Austin Urban Gardens

Raised Bed Gardening and Eating Well in Austin, Texas

Get your Edible Austin Raffle Tickets – Great Prizes! December 2, 2010

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 Edible Austin’s Eat Local Week benefitting Urban Roots, kicks off this Saturday, beginning at the SFC Farmer’s Market at Republic Square and the East Austin Urban Farm bike tour.  At every event for the next week, including the Farmer’s Markets downtown and at the Triangle, there will be opportunities to purchase raffle tickets.  I bought 5 yesterday.  The prizes are as follows:

Grand Prize – Value $1000 – Central Market private hands-on cooking class for 8 taught by Chef Christina Lee, winner of the 2010 Chefs Under Fire Competition.  Create a 5 course meal complete with wine pairings.

First Prize – Value $685 – A 2011 Urban Roots CSA Share.  17 weeks of fresh, organic produce grown by local Austin youth.  Winner must commit to picking up their produce from the Saturday or Wednesday SFC Farmer’s Market or from Urban Roots farm.

Second Prize – Value $500 – A weekend stay in San Antonio at the new boutique Hotel Havana.  One of the newest hotels to open along the San Antonio Riverwalk.  Stay includes breakfast.

Third Prize-Value $150-A give certificate for a free month of Greenlings “local box” delivered to your home.

Fourth Prize – Value $65 – An Earthbox from Austin Urban Gardens.  Perfect for balconies and patios, the Earthbox is maintenance free and more than doubles the yield of a conventional garden.

Tickets are 1 for $5.00 or 5 for $20.  Great prizes for a great cause.


Fall Garden – Potato Takeover November 14, 2010

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The strawberries are all tucked into their well mulched home at the East end of the 24 foot garden.  The rest of that garden is a blend of lettuces, spinach, cabbages, broccoli raab, and peppers.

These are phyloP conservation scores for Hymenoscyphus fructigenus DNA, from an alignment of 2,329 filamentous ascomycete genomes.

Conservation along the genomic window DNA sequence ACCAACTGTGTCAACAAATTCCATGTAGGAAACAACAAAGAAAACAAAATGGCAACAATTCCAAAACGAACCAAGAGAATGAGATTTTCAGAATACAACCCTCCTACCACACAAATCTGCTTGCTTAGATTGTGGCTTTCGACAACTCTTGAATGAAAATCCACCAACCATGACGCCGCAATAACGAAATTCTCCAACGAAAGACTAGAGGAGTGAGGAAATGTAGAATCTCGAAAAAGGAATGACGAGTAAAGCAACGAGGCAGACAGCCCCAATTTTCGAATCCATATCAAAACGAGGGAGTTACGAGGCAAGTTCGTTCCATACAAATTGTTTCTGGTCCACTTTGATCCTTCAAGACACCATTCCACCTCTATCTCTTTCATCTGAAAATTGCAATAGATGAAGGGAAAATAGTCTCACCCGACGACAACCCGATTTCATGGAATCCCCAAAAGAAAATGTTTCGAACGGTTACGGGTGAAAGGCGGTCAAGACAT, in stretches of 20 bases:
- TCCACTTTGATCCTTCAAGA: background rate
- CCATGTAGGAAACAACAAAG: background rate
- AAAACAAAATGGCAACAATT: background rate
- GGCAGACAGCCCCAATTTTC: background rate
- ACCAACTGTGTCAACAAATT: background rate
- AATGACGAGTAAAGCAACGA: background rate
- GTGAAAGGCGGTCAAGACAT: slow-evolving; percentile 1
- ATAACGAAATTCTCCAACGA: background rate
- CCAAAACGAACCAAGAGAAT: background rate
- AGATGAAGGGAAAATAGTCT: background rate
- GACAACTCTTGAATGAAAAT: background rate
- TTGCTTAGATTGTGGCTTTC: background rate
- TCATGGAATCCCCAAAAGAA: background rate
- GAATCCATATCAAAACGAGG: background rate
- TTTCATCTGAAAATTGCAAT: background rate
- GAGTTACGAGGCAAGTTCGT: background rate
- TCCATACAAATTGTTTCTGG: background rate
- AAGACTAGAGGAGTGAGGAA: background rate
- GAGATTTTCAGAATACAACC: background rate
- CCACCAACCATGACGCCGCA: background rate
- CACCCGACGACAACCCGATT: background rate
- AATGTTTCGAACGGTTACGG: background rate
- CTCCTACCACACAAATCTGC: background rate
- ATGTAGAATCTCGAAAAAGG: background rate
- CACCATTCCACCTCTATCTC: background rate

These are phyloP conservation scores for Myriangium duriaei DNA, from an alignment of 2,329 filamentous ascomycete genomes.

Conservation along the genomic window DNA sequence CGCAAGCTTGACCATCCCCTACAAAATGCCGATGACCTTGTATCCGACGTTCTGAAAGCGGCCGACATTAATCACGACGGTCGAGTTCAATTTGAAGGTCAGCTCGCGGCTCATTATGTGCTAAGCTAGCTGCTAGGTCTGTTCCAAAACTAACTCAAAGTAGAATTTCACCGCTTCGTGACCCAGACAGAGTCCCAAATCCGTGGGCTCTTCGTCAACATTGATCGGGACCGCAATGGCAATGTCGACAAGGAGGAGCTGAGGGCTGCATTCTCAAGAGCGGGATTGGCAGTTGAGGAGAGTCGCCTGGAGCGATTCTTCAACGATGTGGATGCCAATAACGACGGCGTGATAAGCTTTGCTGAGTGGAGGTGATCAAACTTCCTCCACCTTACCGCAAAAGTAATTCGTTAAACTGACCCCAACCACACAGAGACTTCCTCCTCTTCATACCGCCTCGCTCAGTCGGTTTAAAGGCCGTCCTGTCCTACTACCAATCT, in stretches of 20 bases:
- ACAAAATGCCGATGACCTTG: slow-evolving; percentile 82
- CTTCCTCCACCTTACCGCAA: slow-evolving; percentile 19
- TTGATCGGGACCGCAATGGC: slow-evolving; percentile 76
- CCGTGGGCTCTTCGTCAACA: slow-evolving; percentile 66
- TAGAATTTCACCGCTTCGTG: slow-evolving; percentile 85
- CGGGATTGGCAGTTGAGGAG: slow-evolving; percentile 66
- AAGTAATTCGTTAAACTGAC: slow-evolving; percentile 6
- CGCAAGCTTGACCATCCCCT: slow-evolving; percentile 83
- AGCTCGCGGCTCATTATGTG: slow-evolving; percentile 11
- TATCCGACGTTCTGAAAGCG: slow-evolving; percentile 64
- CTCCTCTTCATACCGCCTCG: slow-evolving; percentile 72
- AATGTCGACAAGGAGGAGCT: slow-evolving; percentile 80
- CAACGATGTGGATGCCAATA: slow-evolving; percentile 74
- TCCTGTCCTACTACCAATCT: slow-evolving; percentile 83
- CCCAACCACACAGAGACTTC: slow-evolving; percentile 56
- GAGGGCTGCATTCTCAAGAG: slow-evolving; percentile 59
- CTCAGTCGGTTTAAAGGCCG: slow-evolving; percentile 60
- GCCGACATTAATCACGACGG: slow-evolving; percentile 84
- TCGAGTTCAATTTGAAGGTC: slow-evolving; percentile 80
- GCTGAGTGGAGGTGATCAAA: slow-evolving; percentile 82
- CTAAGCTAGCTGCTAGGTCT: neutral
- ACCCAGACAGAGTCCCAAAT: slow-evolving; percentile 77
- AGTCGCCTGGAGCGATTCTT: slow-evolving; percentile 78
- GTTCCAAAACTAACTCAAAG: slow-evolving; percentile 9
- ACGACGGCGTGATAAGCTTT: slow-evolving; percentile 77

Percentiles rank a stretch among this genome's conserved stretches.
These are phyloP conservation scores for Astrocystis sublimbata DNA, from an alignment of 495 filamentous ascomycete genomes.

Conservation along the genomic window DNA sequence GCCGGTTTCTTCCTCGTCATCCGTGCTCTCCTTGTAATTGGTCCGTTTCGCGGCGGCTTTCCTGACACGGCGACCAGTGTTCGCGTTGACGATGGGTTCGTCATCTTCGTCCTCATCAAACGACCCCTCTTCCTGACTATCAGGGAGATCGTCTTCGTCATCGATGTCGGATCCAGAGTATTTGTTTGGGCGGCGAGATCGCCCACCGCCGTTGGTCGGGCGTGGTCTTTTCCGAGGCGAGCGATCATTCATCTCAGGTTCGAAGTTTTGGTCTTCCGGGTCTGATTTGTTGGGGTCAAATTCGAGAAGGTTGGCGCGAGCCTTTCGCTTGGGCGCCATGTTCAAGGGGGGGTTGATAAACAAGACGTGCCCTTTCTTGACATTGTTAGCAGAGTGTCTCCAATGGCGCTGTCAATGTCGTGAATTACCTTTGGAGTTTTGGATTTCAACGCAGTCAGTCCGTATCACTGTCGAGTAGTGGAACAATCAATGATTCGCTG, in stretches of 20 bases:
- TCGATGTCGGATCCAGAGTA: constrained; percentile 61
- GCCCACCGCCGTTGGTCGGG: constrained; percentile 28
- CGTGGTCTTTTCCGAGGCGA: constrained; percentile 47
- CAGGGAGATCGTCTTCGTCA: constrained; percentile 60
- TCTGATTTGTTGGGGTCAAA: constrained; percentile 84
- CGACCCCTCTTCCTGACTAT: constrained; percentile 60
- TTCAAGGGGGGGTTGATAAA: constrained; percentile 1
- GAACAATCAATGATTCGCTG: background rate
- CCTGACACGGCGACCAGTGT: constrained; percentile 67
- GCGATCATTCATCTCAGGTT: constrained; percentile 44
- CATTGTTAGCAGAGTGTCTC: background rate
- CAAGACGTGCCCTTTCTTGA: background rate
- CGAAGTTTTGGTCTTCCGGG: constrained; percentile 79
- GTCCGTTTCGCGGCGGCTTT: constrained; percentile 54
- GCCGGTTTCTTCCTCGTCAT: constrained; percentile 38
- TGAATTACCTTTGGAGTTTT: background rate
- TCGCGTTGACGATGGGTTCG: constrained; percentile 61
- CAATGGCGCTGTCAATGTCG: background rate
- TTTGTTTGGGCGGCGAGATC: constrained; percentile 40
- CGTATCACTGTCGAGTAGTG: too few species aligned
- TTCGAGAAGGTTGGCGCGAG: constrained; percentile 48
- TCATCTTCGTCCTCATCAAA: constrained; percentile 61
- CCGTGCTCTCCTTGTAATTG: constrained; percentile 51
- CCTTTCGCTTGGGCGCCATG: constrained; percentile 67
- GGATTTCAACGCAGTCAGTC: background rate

Big garden


The peppers are still making peppers like crazy, which makes me happy.  I’m eating them as fast as I can!


Peppers galore!


The cabbage is gorgeous, but shows no signs of making a head.  I have this problem every year.


Headless cabbage


The 8 foot garden, in which I planted potatoes in August, then overplanted with other things when the potatoes showed no signs of coming up, has now been overtaken by the late sprouting potato plants.


Potato Takeover


The broccoli in this garden looks good, although no crowns have sprouted.  The pac choi also looks good and can be harvested at any time for stir frying.  The potatoes are flowering, which is a good sign, although because of the shortened growing time  (since they sat dormant for over a month), I’m not expecting a large harvest.  Potatoes take about 100 days, so I’m thinking I’ll get a crop of smallish new potatoes around Thanksgiving.

The 8 foot bed where the Nandina used to be, currently is empty, except for a few scraggly bean plants and some weeds.

The Celebrity Tomato in the Earthbox, has produced exactly one small tomato thus far.  There is one more medium sized tomato that will make it, and there are several tiny tomatoes that I’m going to try to coax through the next few weeks, by making a greenhouse over the Earthbox with clear plastic.


Tomato in the Earthbox


The two side beds are filled with onions and garlic, and will stay that way until harvest in March or April.

The next thing I’ll be planting will be additional blackberry bushes, in the next few weeks, and perhaps more lettuce and spinach.


Mid-November Garden Harvest November 12, 2010

Filed under: Uncategorized — austinurbangardens @ 11:32 pm